Order a pizza and a guy on a motorcycle delivers it.
Chang means elephant in Thai. Our guide jokes that elephant beer is made of elephant pee.

Nicely landscaped parks

7 elevens are everywhere.

Decorating a park for a Buddhism Day celebration on Monday.
We are taking a hop on hop off tour of the city and we hop off at a food market.
The North of Thailand makes pretty good sausage


Half a chicken complete with goodies.

Innards anyone?

William races ahead past an ornate clock tower. Thais do love gold.
Off to the hotel to rest.

Monday Feb. 25:  We first visit the Black Houses of Dr. Thawan Duchanee. Our guide says Thai's find this art sad. I am not sure why. It is unusual and mostly installation art rather than sculpture or paintings. I like it.

In the jaws of the whale

 Then we are off to the hill tribe village of the Long Neck Karen and the Big Ears Kayor.  The long neck people began wearing the brass rings around their necks to ward off tiger attacks.  Now it is just a cultural thing. The long ear people wear large plugs in their ears as a form of suffering, we were told. The tribes are Christian and in addition to small scale farming and handicrafts have benefactors.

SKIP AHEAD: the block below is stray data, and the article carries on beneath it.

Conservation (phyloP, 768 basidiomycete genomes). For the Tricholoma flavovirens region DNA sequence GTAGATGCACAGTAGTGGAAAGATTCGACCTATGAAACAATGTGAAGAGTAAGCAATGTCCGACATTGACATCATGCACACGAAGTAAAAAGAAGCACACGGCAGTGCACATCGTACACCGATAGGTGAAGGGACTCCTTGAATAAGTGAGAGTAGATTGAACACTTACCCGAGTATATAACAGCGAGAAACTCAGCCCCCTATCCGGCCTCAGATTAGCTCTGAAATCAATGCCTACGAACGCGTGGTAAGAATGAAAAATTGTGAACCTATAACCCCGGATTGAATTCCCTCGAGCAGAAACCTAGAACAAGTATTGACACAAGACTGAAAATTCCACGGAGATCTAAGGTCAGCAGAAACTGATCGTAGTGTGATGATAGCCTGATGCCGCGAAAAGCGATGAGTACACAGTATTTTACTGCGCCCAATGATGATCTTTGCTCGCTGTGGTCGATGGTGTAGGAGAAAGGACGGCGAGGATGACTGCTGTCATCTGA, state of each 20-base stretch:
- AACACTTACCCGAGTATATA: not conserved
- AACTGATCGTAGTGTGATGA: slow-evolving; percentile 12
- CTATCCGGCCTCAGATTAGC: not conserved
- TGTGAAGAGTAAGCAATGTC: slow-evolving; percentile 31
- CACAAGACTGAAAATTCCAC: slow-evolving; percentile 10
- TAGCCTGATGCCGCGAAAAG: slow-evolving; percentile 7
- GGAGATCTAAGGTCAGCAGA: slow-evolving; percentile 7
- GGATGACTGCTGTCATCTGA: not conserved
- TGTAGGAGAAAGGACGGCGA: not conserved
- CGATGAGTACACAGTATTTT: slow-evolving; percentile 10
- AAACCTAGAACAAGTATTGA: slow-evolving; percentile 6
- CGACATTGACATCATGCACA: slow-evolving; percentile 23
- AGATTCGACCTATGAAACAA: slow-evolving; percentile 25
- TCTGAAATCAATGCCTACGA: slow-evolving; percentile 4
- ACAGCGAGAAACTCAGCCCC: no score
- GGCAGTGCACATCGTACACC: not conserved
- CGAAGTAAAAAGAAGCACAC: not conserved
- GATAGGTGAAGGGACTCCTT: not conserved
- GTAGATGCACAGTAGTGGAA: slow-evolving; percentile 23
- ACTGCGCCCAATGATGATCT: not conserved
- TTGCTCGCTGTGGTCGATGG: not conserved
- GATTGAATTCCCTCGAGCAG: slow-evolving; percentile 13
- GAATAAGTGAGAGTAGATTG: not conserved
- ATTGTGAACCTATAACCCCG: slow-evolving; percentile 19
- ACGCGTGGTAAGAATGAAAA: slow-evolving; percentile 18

Puppies play at my feet in the Karen village
Handicraft shops

Our guide holds up a set of half rings to my neck to see how I would look.

A big ear woman with very large ear plugs.

The first rings go on at age 5

 When we leave we pass workers planting rice in the old labor intensive fashion. The rice is begun in a starter area then transplanted plant by plant into the small paddy.  This is still common in rural areas. In more populated areas more mechanization is used.

 Next to Wat Chedi Luang in Chiang Saen an ancient city.

The restored and gilded Buddha
The restored chedi

We look out over the Mekong River. Myanmar is down the river and to our left and Laos is across the river.
 Time for a ride in a Thai version of a cigarette boat. Long, narrow and fast. We head upriver a bit. Then down to a shopping area in Laos. They must have a knock off purse factory near here. Tons of purses.  We keep walking until we get to the area with faux antiquities. Much more interesting.
Hang on and off we go

When the water is high the big Buddha appears to be floating on the water

speeding across a big river

Boatman takes off

Snake Whiskey. Ugh!

faux antiquities
 Our last stop is the House of Opium Museum. We meet a couple from San Diego who have relatives who live in the Nevada City area. Small world.
Our last stop is the Mekhong Riverside Hotel.  You can see the Mekhong from our window and the moon is full tonight.
Moon over the Mekhong